Chronic exertional compartment syndrome of the forearm: a systematic review

in EFORT Open Reviews
Authors:
Francesco SmeragliaDepartment of Public Health, Division of Orthopaedic Surgery, ‘Federico II’ University, Naples, Italy

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Federico TamboriniDepartment of Biotechnology and Life Sciences, Division of Plastic and Reconstructive Surgery, University of Insubria, Varese, Italy

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Leonardo GaruttiDepartment of Biotechnology and Life Sciences, Division of Plastic and Reconstructive Surgery, University of Insubria, Varese, Italy

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Andrea MininiDepartment of Biotechnology and Life Sciences, Division of Plastic and Reconstructive Surgery, University of Insubria, Varese, Italy

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Morena A. BassoDepartment of Public Health, Division of Orthopaedic Surgery, ‘Federico II’ University, Naples, Italy

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Mario CherubinoDepartment of Biotechnology and Life Sciences, Division of Plastic and Reconstructive Surgery, University of Insubria, Varese, Italy

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Francesco Smeraglia, Department of Orthopaedic Surgery, ‘Federico II’ University, Via S. Pansini 5, bd. 12, 80131, Napoli, Italy. Email: francesco.smeraglia@gmail.com
Open access

  • The aim of this systematic review is to understand which surgical procedure provides better results in terms of pain relief and function in the treatment of chronic exertional compartment syndrome (CECS) of the forearm.

  • We searched Medline (PubMed), Web of Science, Embase and Scopus databases on 8 July 2020. Twelve studies were included in this review.

  • We assessed the quality of the studies using the Coleman Methodological Score.

  • Data on demographic features, operative readings, diagnostic methods, follow-up periods, type and rates of complications, survivorship of the procedure, return to sport activity, and outcome measures were recorded.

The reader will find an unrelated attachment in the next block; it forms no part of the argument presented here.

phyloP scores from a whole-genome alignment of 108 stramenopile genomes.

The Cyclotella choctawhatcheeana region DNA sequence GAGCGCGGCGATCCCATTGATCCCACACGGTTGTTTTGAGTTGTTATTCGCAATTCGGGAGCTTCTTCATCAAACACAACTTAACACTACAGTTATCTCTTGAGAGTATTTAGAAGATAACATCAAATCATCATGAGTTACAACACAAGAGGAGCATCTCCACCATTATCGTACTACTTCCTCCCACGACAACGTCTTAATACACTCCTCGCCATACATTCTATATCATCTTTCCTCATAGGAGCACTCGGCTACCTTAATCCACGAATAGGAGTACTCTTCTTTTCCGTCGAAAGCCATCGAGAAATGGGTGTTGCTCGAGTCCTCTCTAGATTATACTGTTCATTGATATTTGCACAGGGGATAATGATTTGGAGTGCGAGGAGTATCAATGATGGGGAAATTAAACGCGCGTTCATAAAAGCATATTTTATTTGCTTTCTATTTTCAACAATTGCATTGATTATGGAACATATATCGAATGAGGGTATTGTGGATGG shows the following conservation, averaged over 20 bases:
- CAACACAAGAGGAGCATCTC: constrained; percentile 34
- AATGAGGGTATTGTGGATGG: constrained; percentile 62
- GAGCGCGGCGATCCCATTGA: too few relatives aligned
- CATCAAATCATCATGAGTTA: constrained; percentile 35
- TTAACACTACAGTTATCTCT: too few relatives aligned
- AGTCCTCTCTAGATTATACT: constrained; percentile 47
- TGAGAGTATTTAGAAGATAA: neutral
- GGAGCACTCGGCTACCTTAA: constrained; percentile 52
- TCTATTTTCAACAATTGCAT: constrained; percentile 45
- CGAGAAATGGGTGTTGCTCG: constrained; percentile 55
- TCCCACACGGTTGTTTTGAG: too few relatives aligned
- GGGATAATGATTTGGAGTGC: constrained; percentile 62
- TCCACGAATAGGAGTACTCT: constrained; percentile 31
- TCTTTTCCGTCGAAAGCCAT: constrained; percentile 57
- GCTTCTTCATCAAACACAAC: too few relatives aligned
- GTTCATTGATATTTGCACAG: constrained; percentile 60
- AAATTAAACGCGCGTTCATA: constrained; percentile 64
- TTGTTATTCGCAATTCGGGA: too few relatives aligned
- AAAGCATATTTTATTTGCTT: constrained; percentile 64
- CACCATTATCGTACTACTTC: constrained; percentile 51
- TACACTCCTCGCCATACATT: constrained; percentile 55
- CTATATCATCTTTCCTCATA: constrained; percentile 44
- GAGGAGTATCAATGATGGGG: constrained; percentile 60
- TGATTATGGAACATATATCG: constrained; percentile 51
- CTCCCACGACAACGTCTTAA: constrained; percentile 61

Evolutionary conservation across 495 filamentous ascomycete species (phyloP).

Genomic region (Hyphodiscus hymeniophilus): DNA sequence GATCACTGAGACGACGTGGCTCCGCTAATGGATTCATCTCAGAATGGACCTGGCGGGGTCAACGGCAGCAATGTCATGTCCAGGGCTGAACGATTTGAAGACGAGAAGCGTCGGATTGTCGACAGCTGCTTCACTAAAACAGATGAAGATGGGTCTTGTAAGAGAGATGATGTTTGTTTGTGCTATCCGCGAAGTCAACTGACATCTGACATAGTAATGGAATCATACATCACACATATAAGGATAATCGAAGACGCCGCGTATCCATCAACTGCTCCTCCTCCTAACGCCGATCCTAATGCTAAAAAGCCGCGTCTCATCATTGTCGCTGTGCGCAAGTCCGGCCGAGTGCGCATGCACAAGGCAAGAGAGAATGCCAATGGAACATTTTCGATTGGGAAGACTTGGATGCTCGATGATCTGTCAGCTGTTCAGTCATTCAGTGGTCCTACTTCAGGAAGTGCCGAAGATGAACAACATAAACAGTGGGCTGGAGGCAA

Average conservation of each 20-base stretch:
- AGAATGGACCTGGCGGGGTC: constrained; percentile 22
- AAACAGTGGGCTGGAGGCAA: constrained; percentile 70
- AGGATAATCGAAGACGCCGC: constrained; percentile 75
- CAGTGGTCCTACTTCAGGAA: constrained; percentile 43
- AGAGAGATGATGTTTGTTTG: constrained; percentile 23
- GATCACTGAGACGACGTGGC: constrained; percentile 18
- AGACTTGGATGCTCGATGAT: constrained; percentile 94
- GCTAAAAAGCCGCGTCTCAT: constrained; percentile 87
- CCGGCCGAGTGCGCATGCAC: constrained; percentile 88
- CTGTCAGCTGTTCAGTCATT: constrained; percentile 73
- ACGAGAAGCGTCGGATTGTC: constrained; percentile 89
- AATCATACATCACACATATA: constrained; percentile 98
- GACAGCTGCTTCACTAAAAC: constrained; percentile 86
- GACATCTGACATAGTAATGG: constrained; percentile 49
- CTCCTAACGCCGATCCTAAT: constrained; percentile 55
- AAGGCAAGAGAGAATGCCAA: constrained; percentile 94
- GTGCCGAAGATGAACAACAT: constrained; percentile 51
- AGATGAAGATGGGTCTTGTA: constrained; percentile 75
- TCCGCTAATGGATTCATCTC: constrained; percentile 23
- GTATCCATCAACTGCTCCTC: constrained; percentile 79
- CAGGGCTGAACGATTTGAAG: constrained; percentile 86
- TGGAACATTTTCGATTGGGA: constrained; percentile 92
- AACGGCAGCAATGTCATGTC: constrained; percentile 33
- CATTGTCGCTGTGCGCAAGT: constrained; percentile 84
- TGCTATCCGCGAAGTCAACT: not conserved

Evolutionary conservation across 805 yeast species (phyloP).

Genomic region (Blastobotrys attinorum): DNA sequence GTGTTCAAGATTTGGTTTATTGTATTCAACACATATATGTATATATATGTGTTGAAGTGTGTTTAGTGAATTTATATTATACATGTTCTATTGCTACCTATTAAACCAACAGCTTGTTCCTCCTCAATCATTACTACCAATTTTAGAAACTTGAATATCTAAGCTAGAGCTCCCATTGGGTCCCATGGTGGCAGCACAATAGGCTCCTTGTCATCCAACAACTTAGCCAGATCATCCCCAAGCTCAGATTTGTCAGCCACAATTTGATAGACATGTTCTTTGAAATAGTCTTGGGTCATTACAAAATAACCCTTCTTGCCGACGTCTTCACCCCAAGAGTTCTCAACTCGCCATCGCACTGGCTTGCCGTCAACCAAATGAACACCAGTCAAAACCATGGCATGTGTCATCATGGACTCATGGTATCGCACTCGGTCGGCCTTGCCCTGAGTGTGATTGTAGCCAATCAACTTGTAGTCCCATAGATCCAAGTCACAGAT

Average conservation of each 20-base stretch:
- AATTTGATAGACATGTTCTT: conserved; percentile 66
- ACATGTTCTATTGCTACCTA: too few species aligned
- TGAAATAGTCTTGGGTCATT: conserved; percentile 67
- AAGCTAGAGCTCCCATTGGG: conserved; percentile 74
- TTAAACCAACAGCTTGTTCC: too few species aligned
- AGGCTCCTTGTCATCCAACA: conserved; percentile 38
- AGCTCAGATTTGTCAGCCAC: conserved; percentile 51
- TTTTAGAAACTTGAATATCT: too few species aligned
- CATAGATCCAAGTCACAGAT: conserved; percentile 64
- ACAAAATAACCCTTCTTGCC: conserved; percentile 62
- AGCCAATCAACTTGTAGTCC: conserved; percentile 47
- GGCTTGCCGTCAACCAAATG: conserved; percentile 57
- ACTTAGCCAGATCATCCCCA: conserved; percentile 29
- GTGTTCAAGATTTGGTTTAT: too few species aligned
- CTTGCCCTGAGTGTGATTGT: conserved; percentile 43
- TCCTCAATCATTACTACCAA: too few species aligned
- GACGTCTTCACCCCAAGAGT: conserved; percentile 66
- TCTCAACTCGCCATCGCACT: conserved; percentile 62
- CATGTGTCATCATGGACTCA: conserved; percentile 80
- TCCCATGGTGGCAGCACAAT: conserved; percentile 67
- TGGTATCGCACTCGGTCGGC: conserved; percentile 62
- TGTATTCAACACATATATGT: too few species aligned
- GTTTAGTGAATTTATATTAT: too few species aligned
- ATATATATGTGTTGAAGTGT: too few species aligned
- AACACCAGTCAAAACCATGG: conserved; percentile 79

• In conclusion, compared to the other techniques, endoscopic fasciotomy delivers similar success rates and lower incidence of complications.

Cite this article: EFORT Open Rev 2021;6:101-106. DOI: 10.1302/2058-5241.6.200107

Abstract

  • The aim of this systematic review is to understand which surgical procedure provides better results in terms of pain relief and function in the treatment of chronic exertional compartment syndrome (CECS) of the forearm.

  • We searched Medline (PubMed), Web of Science, Embase and Scopus databases on 8 July 2020. Twelve studies were included in this review.

  • We assessed the quality of the studies using the Coleman Methodological Score.

  • Data on demographic features, operative readings, diagnostic methods, follow-up periods, type and rates of complications, survivorship of the procedure, return to sport activity, and outcome measures were recorded.

  • In conclusion, compared to the other techniques, endoscopic fasciotomy delivers similar success rates and lower incidence of complications.

Cite this article: EFORT Open Rev 2021;6:101-106. DOI: 10.1302/2058-5241.6.200107

Introduction

The aetiology of chronic exertional compartment syndrome (CECS) remains debated. Today, the most accredited theory reports that a non-compliant fascia stiffens the compartment that fails to adapt to increased blood flow and muscle volume during exercise. 1 CECS of the lower limb is well reported; 2 whereas CECS of the forearm is a rare condition in the general population, but can be observed in motorcycling racers, climbers, and rowers. 3

Clinically, the symptomatology is characterized by forearm pain, stiffness, decreased muscle strength, and paraesthesias. Symptoms disappear when the exercise is stopped. CECS has been described to occur bilaterally in 70% to 100% of patients. 3 Conservative treatment is effective but mainly consists of suspending the trigger activity, which is generally rejected by patients. 2

Four compartments are usually described in the forearm: superficial volar compartment, deep volar compartment, lateral compartment, and dorsal compartment. 4 Open fasciotomy has been considered the gold standard for its ability to release all the compartments. However, the invasive nature of open procedures affects high-level athletes with lengthy periods away from competition. It is for this reason that mini-open techniques were proposed to allow for faster recovery and reduce secondary scar formation. More recently, endoscopic techniques have been proposed by different authors, 5 which guarantee continuous visual control during the surgical procedure.

This is a comprehensive review of studies published on the management of patients with CECS, which aims to investigate which surgical techniques provide better outcomes, with fewer serious or major side effects and faster return to sport.

Methods